The day after being suspended by the Vegas Golden Knights for leaving their minor league team in Chicago, a report surfaced Monday afternoon that Vadim Shipachyov is going back to Russia.

The Golden Knights made a splash in the spring by signing Shipachyov to a two-year, $9 million contract with an annual $4.5 million cap hit, bringing the productive — and certainly intriguing — KHL forward from Russia to the North American game at the age of 30.

Shipachyov appeared in three games for the Golden Knights and scored his first NHL goal in his debut against the Bruins.

But this working relationship has gone through an extended difficult stretch over the past few weeks, with the team granting Shipachyov and his representatives the opportunity to seek out a trade within the league.

Among the motivating factors for returning to Russia is likely the possibility of participating in the 2018 Olympics, in a year when NHL players will not take part. He has plenty of international experience for Russia, impressing once again at the 2017 World Championships.


Cam Tucker is a writer for Pro Hockey Talk on NBC Sports. Drop him a line at or follow him on Twitter @CamTucker_Sport.

Golden Knights allow Vadim Shipachyov to seek trade out of Vegas

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The Vegas Golden Knights made a splash in May when they signed KHL star Vadim Shipachyov to a two-year, $9 million contract before the franchise even drafted a roster.

Five months later, that relationship looks to be coming to an end. Sportsnet’s Elliotte Friedman reports on Wednesday that the Golden Knights have given Shipachyov and his agent permission to seek a trade out of Sin City.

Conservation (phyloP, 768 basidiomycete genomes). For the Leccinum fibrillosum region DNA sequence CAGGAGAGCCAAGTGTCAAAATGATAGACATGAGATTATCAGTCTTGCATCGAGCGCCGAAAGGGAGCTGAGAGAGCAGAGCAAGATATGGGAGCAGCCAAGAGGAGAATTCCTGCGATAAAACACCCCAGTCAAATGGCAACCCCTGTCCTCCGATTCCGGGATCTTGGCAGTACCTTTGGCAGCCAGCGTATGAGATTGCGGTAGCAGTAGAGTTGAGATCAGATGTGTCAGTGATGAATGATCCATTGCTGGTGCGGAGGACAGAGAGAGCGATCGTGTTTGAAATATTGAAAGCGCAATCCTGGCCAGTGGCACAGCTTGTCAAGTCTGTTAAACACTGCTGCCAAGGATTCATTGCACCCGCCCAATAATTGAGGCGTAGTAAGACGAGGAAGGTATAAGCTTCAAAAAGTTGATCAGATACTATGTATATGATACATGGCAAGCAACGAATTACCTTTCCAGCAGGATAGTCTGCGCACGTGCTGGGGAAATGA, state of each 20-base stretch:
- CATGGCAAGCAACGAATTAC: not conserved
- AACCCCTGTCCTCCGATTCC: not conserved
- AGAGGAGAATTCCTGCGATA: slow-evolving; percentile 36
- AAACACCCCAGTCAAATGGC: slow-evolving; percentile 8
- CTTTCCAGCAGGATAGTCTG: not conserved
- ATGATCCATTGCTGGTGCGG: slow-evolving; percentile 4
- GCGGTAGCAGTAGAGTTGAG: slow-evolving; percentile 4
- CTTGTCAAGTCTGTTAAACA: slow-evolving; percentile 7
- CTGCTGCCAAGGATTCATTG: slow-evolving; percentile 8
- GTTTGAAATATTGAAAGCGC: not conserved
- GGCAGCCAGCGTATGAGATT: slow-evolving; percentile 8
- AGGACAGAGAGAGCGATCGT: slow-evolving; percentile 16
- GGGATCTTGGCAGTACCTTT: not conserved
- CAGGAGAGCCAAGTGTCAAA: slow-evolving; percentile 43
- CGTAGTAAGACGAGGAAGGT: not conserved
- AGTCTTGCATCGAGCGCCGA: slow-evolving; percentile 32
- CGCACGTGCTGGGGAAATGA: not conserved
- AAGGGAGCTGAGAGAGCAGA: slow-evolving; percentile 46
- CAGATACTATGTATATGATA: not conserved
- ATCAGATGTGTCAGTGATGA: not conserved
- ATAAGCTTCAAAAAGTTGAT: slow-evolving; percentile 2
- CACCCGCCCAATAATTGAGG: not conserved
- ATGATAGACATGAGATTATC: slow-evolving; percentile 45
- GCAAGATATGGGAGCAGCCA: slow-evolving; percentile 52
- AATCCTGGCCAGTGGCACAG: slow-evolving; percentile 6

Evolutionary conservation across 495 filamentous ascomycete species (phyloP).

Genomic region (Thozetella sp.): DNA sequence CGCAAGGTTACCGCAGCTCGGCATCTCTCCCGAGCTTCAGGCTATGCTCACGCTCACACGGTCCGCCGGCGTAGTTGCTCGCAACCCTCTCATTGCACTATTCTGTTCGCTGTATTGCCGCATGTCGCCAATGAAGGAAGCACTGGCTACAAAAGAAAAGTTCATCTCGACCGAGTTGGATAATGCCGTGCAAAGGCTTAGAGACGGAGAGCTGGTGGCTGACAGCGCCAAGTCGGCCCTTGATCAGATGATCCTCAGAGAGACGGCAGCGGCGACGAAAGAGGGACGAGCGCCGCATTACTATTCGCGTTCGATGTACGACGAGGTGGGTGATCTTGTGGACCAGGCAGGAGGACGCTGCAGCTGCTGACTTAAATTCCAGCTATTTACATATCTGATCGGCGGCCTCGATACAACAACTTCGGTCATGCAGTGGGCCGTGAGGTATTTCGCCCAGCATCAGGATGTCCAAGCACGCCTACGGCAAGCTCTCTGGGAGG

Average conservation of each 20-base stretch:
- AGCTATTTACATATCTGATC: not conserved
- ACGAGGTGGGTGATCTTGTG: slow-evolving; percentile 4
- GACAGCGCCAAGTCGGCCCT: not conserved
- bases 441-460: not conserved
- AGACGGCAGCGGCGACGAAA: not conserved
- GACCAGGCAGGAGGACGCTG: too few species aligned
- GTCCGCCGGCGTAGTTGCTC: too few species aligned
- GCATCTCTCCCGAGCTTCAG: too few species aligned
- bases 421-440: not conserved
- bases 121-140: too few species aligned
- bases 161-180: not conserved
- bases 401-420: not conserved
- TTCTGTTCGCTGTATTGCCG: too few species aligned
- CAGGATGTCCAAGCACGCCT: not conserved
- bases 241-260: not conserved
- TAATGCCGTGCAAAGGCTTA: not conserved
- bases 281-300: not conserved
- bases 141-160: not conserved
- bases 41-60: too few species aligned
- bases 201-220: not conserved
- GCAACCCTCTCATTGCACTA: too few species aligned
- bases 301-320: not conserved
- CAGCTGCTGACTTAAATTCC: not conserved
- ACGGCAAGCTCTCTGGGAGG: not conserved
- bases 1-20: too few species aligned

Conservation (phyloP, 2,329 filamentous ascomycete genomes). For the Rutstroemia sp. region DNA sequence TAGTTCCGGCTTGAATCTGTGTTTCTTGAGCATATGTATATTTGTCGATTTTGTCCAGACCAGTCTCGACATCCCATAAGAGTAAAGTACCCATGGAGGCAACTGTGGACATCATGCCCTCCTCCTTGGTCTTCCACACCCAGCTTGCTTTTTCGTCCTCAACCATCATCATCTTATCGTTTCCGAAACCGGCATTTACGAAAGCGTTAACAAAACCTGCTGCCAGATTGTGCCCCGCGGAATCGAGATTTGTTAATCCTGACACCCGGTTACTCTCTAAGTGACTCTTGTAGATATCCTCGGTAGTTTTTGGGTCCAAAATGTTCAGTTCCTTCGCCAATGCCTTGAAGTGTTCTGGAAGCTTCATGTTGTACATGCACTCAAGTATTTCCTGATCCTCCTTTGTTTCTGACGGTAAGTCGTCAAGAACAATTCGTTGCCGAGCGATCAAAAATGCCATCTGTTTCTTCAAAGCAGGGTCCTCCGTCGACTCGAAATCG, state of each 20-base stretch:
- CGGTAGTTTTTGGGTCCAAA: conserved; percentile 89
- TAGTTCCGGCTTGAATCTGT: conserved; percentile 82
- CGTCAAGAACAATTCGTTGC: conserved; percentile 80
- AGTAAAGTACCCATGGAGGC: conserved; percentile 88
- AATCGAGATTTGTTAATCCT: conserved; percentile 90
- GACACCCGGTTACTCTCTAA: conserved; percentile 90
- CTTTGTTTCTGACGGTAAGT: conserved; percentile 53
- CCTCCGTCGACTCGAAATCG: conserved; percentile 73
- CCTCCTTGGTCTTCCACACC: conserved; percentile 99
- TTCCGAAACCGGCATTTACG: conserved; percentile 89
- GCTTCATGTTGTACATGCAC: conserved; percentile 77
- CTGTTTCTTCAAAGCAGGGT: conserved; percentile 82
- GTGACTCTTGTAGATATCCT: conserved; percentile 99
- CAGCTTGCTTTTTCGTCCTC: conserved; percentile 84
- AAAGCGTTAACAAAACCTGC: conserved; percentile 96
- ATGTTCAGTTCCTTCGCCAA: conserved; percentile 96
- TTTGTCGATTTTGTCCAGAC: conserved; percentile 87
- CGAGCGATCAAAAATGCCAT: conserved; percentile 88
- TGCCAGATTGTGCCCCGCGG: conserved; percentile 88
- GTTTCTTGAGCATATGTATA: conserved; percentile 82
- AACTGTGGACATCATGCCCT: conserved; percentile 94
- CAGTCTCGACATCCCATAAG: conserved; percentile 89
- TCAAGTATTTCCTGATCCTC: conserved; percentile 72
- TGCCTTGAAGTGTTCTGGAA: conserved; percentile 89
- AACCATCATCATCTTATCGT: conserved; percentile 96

The 30-year-old Shipachyov, who went 26-50—76 in 50 KHL games last season, has played in only three of Vegas’ eight games this season and has been demoted to their AHL affiliate in Chicago twice, including just before opening night. That first demotion led to rumors he was seeking to return to Russia, something that general manager George McPhee and the player’s agent denied.

Plenty of team could use center help, but the term of Shipachyov’s contract will prove to make the job tougher in finding a suitable trade partner. On a one-year deal, it could be worth the gamble for a team. That second year, however? Tough to swallow when you have a 30-year-old who’s new to the North American game carrying a $4.5 million cap hit next season.

The good thing for the Golden Knights is while the move appears to have failed, it hasn’t and won’t be a distraction to the 7-1-0 expansion side. However and whenever this plays out, it hasn’t affected the play on the ice and it’s clear, in the eyes of McPhee and head coach Gerard Gallant that his place on the depth chart is that of a player not worthy of regular time in an NHL lineup.

Shipachyov was sent down again on Tuesday, but he may not end up in Chicago depending on how this situation plays out. He could be dealt, fail to report and be suspended or work out a deal to go back to Russia. It will be curious to see how this plays out.


Sean Leahy is a writer for Pro Hockey Talk on NBC Sports. Drop him a line at or follow him on Twitter @Sean_Leahy.